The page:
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Kayaking and Canoeing
In the Fiordland Region
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Home : Activities : Kayaking and Canoeing

Spacer Milford Sound - Classic Beauty
Take in the brooding atmosphere and indescribable scenery of Milford Sound by kayaking its tranquil waters.
This is an unforgettable experience and a great opportunity to encounter Fiordland’s seals, penguins and sometimes dolphins.
Milford Sound is often at its most impressive during sunrise or sunset hours, so guided kayaking tours often leave at this time of day.

Try something a little more adventurous and kayak at night by the light of a full moon.

On a guided kayaking trip, your day in Milford Sound will include 4-5 hours kayaking beneath dramatic sheer cliffs, towering Mitre Peak, spectacular waterfalls and a stop for lunch on a secluded beach.

If you are coming from Te Anau, you get to enjoy New Zealand’s most spectacular alpine road, the Milford Road - a World Heritage highway.

Guided kayaking trips usually run from early October until the end of May. Tours usually depart very early for Milford from Te Anau (at around 6.30am) to get an early start on the Sounds.
There are no age restrictions on 1 day kayaking trips.

Spacer Doubtful Sound - Sound of Silence
Doubtful Sound is known as the ’Sound of Silence’ and is practically untouched by man. Kayak along its shores or alongside the base of its soaring cliff faces. Get up close to the abundant wildlife - dolphins, seals and penguins.

Admire the outstanding waterfalls and unspoiled wilderness. A place of dense rainforest, rugged mountains and deep still waters.
Doubtful Sound is a truly magical place to explore by kayak. Massive glacial landscapes and deeply faulted mountainsides surround you as you paddle through its still waters.

Doubtful Sound is a more remote, more challenging kayaking experience than Milford Sound. Unless otherwise experienced, a good option is to go on a guided trip.
A guided trip in Doubtful Sound takes 2 - 5 days and also includes some camping out in Fiordland National Park.
For this option, some paddling experience is preferred but not essential.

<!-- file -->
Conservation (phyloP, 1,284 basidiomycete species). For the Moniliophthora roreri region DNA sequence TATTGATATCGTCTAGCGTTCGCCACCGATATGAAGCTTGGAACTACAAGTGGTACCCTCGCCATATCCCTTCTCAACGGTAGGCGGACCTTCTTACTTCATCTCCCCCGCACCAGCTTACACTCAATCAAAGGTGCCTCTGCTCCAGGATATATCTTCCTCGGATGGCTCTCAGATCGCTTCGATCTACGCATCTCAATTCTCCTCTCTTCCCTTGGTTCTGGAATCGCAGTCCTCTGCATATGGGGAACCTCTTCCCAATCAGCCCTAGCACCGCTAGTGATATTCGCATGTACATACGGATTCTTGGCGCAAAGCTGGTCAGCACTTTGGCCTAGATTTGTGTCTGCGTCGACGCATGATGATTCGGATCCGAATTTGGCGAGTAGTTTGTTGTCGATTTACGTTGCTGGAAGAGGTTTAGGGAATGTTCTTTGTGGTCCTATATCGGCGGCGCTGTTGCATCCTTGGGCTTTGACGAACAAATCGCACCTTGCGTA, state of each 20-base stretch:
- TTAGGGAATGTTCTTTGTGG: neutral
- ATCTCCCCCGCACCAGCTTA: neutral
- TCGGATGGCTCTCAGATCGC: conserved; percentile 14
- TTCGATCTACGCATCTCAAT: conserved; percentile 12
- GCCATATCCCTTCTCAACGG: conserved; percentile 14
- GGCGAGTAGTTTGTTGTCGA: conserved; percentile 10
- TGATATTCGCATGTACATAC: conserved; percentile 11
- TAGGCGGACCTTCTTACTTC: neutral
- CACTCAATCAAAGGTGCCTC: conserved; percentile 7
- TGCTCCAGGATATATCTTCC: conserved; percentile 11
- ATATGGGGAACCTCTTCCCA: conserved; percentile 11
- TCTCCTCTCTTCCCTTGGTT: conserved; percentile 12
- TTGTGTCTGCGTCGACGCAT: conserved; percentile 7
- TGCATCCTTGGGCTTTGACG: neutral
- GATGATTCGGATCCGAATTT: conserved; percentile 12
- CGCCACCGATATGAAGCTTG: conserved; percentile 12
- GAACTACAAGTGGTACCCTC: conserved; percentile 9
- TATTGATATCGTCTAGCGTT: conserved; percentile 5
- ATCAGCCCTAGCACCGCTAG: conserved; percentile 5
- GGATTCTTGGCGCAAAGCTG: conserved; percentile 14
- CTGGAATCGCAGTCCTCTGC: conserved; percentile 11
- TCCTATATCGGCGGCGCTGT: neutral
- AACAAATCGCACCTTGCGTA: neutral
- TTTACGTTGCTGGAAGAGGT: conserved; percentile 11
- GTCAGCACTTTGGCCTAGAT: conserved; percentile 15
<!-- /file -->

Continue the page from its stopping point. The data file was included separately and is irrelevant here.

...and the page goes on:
Your trip to Doubtful Sound will begin with a cruise over Lake Manapouri, then by road over the Wilmot Pass before dropping into Doubtful Sound.
From here you will be away from civilisation and free to enjoy Doubtful Sound’s scenic splendour.

Guided kayaking trips usually run from November until March. Tours depart and return to Pearl Harbour, Manapouri.

Spacer Lake Manapouri - New Zealand’s "loveliest" Lake
Lake Manapouri is dotted with thirty five islands and dozens of secluded bays, and with some 157 km of shoreline it is an ideal lake to explore by kayak.
The lake is deep and clear and edged with sandy beaches which are great for camping.

Drift past sheer cliffs, paddling silently close to the shore to view birds and other wildlife. Or cruise down the slow-moving Waiau River to the Mararoa Weir passing through beech forest along the way.
Venture out on a day trip or consider an extended excursion. There is a range of kayaks for hire, from fully equipped kayaks to more basic models. Canoes and rowboats are also available for hire.

Lake Manapouri connects with the Dusky Track.

You do not need any prior experience to kayak Lake Manapouri and it is ideal for family groups because of the less challenging conditions.

Spacer Lake Te Anau
Vastly underrated because of its close proximity to the fiords, the glacial lake of Te Anau is really a very special wilderness kayaking venue.
Carved during the glacial age the lake is clear, with deep water, coves and cliffs, fed by waterfalls, pure mountain streams and cradled by classic Fiordland native bush and mountain scenery.

No previous kayaking experience is necessary.

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